FT - Kalibrate-Chief-Executive-Officer-CEO-Oliver-Shaw

In November, the UK government announced it will ban the sale of petrol and diesel cars from 2030 as part of its 10-point plan for a green ‘industrial revolution’.

While the move is undoubtedly promising from an environmental perspective, success will be a significant logistical challenge.

The current EV network is not comprehensive enough to be able to cope with the demand of mass adoption by 2030.

The focus for petrol retailers will now be on looking at effective EV charger placement and improving the surrounding services offered at their sites.

It’s not as simple as buying the cars

Encouraging EV adoption is not as simple as telling people to buy them. There must first be confidence in the charging network so that switching from diesel and petrol to electric doesn’t impact the customer’s daily life.

This is the greatest challenge the project faces.

For context, there would need to be 4,000 charging points built every day between now and 2030 to make the plan viable. The plan would also require half of the stock of vehicle in the Uk to switch to EV by 2030 in order to meet the emissions target.

Strategic EV charging placement through the effective use of data and insight must be the top priority for petrol retailers. This should help provide the right access points to make charging easy and convenient as EVs are adopted.

Ensuring that high-speed chargers at forecourts work for every EV on the market is another stumbling block. Chargers have not yet reached the reliability and up-time that would be seen in the traditional fuel network. This leaves people with few options other than to charge at home and limit the use of electric vehicles to short journeys.

Building a visible, reliable accessible and, most of all, standard network is the key step to convince consumers to go electric.

Avoiding the shock of long charging

There’s no question that fuel retailers need to address EV charging point placement. But a large EV network also provides an opportunity for businesses to provide services while cars are charging.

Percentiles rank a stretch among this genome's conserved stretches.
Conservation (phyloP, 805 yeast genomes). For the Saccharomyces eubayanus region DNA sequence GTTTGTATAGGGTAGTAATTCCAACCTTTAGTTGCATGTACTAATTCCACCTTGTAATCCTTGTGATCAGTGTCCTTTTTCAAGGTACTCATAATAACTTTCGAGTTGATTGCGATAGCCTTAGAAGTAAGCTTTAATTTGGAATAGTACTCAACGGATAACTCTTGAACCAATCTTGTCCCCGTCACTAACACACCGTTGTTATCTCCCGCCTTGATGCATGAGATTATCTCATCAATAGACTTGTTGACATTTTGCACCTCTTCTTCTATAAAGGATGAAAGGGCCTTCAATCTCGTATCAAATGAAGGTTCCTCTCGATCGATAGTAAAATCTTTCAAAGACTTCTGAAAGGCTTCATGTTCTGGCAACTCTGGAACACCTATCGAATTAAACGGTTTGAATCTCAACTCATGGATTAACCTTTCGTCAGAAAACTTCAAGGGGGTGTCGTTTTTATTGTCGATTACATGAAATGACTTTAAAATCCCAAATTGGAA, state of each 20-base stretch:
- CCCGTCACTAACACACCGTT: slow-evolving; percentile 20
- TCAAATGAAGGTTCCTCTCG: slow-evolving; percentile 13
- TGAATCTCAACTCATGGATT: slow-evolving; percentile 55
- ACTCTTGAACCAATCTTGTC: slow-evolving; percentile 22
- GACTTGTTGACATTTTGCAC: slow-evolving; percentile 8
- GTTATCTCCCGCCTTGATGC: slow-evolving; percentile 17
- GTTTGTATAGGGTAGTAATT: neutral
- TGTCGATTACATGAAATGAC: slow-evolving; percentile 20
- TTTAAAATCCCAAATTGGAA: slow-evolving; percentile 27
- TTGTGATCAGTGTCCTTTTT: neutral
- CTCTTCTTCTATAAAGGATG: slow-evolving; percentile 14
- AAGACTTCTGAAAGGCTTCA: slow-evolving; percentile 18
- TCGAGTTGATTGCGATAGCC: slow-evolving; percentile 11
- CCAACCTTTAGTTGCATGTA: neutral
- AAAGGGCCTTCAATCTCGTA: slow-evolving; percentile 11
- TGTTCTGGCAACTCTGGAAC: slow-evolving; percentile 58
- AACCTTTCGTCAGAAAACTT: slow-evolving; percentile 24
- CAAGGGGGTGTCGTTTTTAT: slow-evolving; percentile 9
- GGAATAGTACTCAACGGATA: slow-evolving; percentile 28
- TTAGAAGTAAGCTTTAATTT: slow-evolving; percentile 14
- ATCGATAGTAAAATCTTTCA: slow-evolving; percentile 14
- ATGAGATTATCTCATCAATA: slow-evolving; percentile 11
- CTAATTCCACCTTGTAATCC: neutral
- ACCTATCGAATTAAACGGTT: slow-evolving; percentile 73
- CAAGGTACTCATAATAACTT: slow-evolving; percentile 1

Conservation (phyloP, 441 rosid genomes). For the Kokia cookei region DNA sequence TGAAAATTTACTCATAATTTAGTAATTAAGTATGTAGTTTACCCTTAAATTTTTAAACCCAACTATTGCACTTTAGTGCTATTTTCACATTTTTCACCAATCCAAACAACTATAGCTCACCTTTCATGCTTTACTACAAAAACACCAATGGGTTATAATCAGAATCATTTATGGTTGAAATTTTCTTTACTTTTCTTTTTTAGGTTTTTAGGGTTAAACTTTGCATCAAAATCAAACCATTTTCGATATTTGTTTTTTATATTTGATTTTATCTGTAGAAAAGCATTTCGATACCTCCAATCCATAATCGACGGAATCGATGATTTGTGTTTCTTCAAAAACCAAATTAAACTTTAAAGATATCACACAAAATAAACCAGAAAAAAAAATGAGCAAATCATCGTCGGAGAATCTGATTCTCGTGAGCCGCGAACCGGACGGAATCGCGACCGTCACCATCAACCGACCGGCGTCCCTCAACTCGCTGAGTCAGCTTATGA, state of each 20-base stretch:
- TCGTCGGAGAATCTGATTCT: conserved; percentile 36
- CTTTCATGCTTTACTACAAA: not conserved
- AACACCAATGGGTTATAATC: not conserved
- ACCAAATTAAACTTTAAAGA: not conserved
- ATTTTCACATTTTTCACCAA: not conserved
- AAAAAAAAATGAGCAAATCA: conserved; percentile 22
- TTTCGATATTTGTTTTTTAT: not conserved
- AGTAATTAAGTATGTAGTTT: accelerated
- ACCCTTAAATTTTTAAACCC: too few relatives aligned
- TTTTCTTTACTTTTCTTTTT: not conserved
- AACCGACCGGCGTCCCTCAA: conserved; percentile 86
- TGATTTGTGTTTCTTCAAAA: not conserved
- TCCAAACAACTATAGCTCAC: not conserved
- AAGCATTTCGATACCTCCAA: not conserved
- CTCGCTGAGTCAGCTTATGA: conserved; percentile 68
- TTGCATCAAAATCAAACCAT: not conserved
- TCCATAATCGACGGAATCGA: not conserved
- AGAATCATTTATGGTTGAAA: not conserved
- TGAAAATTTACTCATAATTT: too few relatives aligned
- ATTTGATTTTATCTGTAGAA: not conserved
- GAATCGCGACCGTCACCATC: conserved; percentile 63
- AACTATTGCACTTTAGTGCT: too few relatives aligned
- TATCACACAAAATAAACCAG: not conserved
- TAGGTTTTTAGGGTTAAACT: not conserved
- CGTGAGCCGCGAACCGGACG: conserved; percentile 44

EVs will typically require more time to charge and as a result, drivers may stay at petrol stations for longer periods.

With street charging likely to be a popular method for refuelling, the mobility data we currently know about when and why a driver will come to outlets will change massively.

It will be imperative for fuel retailers to develop insights about EV users to gain a greater understanding of the services customers crave. Better knowledge of the customer will help to improve their experience and help build customer loyalty to the outlet.

It’s important not to rush…

As more people adapt to life with EVs, so too should forecourt retail offerings.

2030 may be too soon to see mass EV adoption but fuel retailers must take a more considered and informed approach to developing a good EV charging point strategy.

Those who use data and insights will be able to make better, more informed decisions will adapt seamlessly to the EV future.


Oliver Shaw, is the chief executive officer of Kalibrate, which specialises in decision support software for fuel and convenience retailers, supermarkets, and oil companies across the globe with market intelligence, micro-local data, and precision pricing and planning tools. 

Oliver’s early career was spent in sales and marketing roles in consumer financial services helping to build fast-growth brands like Capital One and Ageas Insurance. Oliver moved into the technology sector in 2009 joining IRIS Software. He has spent the last 10 years in a number of executive roles, including divisional CEO and Merger and Acquisition director, helping to build one of the largest privately owned software companies in the UK with a valuation in excess of £1 billion.